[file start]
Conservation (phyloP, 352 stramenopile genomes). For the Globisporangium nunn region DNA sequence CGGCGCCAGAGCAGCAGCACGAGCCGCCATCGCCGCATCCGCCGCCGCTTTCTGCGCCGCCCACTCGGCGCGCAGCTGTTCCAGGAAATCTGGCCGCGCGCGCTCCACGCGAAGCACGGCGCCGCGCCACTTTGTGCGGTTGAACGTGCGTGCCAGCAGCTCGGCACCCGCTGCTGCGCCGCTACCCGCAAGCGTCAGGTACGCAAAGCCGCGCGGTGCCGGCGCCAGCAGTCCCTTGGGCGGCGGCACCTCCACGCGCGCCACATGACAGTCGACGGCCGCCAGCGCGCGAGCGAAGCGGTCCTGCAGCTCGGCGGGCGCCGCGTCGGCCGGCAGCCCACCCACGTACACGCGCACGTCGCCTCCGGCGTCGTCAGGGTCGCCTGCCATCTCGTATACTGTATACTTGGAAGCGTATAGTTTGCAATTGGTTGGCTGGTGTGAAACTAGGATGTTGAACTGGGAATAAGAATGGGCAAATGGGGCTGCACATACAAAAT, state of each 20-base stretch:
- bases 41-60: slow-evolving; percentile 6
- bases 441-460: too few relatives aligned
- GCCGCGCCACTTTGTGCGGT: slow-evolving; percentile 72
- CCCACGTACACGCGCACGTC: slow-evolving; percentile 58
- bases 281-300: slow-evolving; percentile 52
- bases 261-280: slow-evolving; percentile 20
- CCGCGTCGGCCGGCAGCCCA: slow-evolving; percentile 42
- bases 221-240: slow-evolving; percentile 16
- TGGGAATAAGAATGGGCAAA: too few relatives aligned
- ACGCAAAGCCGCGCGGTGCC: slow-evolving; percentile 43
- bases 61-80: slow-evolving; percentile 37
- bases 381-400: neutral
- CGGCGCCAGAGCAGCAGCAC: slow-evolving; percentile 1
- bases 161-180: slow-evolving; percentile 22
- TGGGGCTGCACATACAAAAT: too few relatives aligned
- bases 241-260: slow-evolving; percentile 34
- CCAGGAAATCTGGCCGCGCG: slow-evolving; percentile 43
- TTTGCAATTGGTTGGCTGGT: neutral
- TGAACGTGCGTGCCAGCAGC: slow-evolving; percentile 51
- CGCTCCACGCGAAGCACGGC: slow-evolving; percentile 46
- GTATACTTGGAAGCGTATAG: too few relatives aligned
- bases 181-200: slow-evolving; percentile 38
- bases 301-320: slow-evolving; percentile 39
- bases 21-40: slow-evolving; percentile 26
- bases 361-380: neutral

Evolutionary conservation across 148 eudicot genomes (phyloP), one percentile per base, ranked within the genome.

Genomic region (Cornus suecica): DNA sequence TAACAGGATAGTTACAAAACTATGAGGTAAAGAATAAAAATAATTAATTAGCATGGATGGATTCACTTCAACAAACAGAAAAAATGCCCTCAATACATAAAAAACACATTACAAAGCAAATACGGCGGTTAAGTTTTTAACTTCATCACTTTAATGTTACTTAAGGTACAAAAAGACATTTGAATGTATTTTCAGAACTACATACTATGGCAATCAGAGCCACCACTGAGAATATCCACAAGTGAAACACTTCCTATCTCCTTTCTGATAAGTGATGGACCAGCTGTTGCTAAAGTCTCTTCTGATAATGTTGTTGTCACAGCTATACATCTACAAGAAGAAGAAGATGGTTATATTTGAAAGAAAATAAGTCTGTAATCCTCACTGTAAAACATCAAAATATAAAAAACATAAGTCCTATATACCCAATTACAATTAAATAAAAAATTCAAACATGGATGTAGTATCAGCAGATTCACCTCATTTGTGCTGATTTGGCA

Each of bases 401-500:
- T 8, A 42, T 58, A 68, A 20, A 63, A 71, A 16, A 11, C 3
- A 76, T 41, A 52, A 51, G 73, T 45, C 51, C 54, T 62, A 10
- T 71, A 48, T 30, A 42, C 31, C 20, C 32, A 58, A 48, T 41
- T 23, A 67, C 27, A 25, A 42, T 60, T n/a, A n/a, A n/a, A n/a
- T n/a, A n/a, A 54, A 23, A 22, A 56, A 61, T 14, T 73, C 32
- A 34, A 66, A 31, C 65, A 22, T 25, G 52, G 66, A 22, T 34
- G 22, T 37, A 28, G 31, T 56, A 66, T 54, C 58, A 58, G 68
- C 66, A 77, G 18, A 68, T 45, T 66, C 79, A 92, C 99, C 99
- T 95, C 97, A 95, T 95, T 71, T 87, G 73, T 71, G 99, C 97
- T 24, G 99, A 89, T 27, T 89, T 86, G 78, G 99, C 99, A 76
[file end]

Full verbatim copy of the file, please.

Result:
Conservation (phyloP, 352 stramenopile genomes). For the Globisporangium nunn region DNA sequence CGGCGCCAGAGCAGCAGCACGAGCCGCCATCGCCGCATCCGCCGCCGCTTTCTGCGCCGCCCACTCGGCGCGCAGCTGTTCCAGGAAATCTGGCCGCGCGCGCTCCACGCGAAGCACGGCGCCGCGCCACTTTGTGCGGTTGAACGTGCGTGCCAGCAGCTCGGCACCCGCTGCTGCGCCGCTACCCGCAAGCGTCAGGTACGCAAAGCCGCGCGGTGCCGGCGCCAGCAGTCCCTTGGGCGGCGGCACCTCCACGCGCGCCACATGACAGTCGACGGCCGCCAGCGCGCGAGCGAAGCGGTCCTGCAGCTCGGCGGGCGCCGCGTCGGCCGGCAGCCCACCCACGTACACGCGCACGTCGCCTCCGGCGTCGTCAGGGTCGCCTGCCATCTCGTATACTGTATACTTGGAAGCGTATAGTTTGCAATTGGTTGGCTGGTGTGAAACTAGGATGTTGAACTGGGAATAAGAATGGGCAAATGGGGCTGCACATACAAAAT, state of each 20-base stretch:
- bases 41-60: slow-evolving; percentile 6
- bases 441-460: too few relatives aligned
- GCCGCGCCACTTTGTGCGGT: slow-evolving; percentile 72
- CCCACGTACACGCGCACGTC: slow-evolving; percentile 58
- bases 281-300: slow-evolving; percentile 52
- bases 261-280: slow-evolving; percentile 20
- CCGCGTCGGCCGGCAGCCCA: slow-evolving; percentile 42
- bases 221-240: slow-evolving; percentile 16
- TGGGAATAAGAATGGGCAAA: too few relatives aligned
- ACGCAAAGCCGCGCGGTGCC: slow-evolving; percentile 43
- bases 61-80: slow-evolving; percentile 37
- bases 381-400: neutral
- CGGCGCCAGAGCAGCAGCAC: slow-evolving; percentile 1
- bases 161-180: slow-evolving; percentile 22
- TGGGGCTGCACATACAAAAT: too few relatives aligned
- bases 241-260: slow-evolving; percentile 34
- CCAGGAAATCTGGCCGCGCG: slow-evolving; percentile 43
- TTTGCAATTGGTTGGCTGGT: neutral
- TGAACGTGCGTGCCAGCAGC: slow-evolving; percentile 51
- CGCTCCACGCGAAGCACGGC: slow-evolving; percentile 46
- GTATACTTGGAAGCGTATAG: too few relatives aligned
- bases 181-200: slow-evolving; percentile 38
- bases 301-320: slow-evolving; percentile 39
- bases 21-40: slow-evolving; percentile 26
- bases 361-380: neutral

Evolutionary conservation across 148 eudicot genomes (phyloP), one percentile per base, ranked within the genome.

Genomic region (Cornus suecica): DNA sequence TAACAGGATAGTTACAAAACTATGAGGTAAAGAATAAAAATAATTAATTAGCATGGATGGATTCACTTCAACAAACAGAAAAAATGCCCTCAATACATAAAAAACACATTACAAAGCAAATACGGCGGTTAAGTTTTTAACTTCATCACTTTAATGTTACTTAAGGTACAAAAAGACATTTGAATGTATTTTCAGAACTACATACTATGGCAATCAGAGCCACCACTGAGAATATCCACAAGTGAAACACTTCCTATCTCCTTTCTGATAAGTGATGGACCAGCTGTTGCTAAAGTCTCTTCTGATAATGTTGTTGTCACAGCTATACATCTACAAGAAGAAGAAGATGGTTATATTTGAAAGAAAATAAGTCTGTAATCCTCACTGTAAAACATCAAAATATAAAAAACATAAGTCCTATATACCCAATTACAATTAAATAAAAAATTCAAACATGGATGTAGTATCAGCAGATTCACCTCATTTGTGCTGATTTGGCA

Each of bases 401-500:
- T 8, A 42, T 58, A 68, A 20, A 63, A 71, A 16, A 11, C 3
- A 76, T 41, A 52, A 51, G 73, T 45, C 51, C 54, T 62, A 10
- T 71, A 48, T 30, A 42, C 31, C 20, C 32, A 58, A 48, T 41
- T 23, A 67, C 27, A 25, A 42, T 60, T n/a, A n/a, A n/a, A n/a
- T n/a, A n/a, A 54, A 23, A 22, A 56, A 61, T 14, T 73, C 32
- A 34, A 66, A 31, C 65, A 22, T 25, G 52, G 66, A 22, T 34
- G 22, T 37, A 28, G 31, T 56, A 66, T 54, C 58, A 58, G 68
- C 66, A 77, G 18, A 68, T 45, T 66, C 79, A 92, C 99, C 99
- T 95, C 97, A 95, T 95, T 71, T 87, G 73, T 71, G 99, C 97
- T 24, G 99, A 89, T 27, T 89, T 86, G 78, G 99, C 99, A 76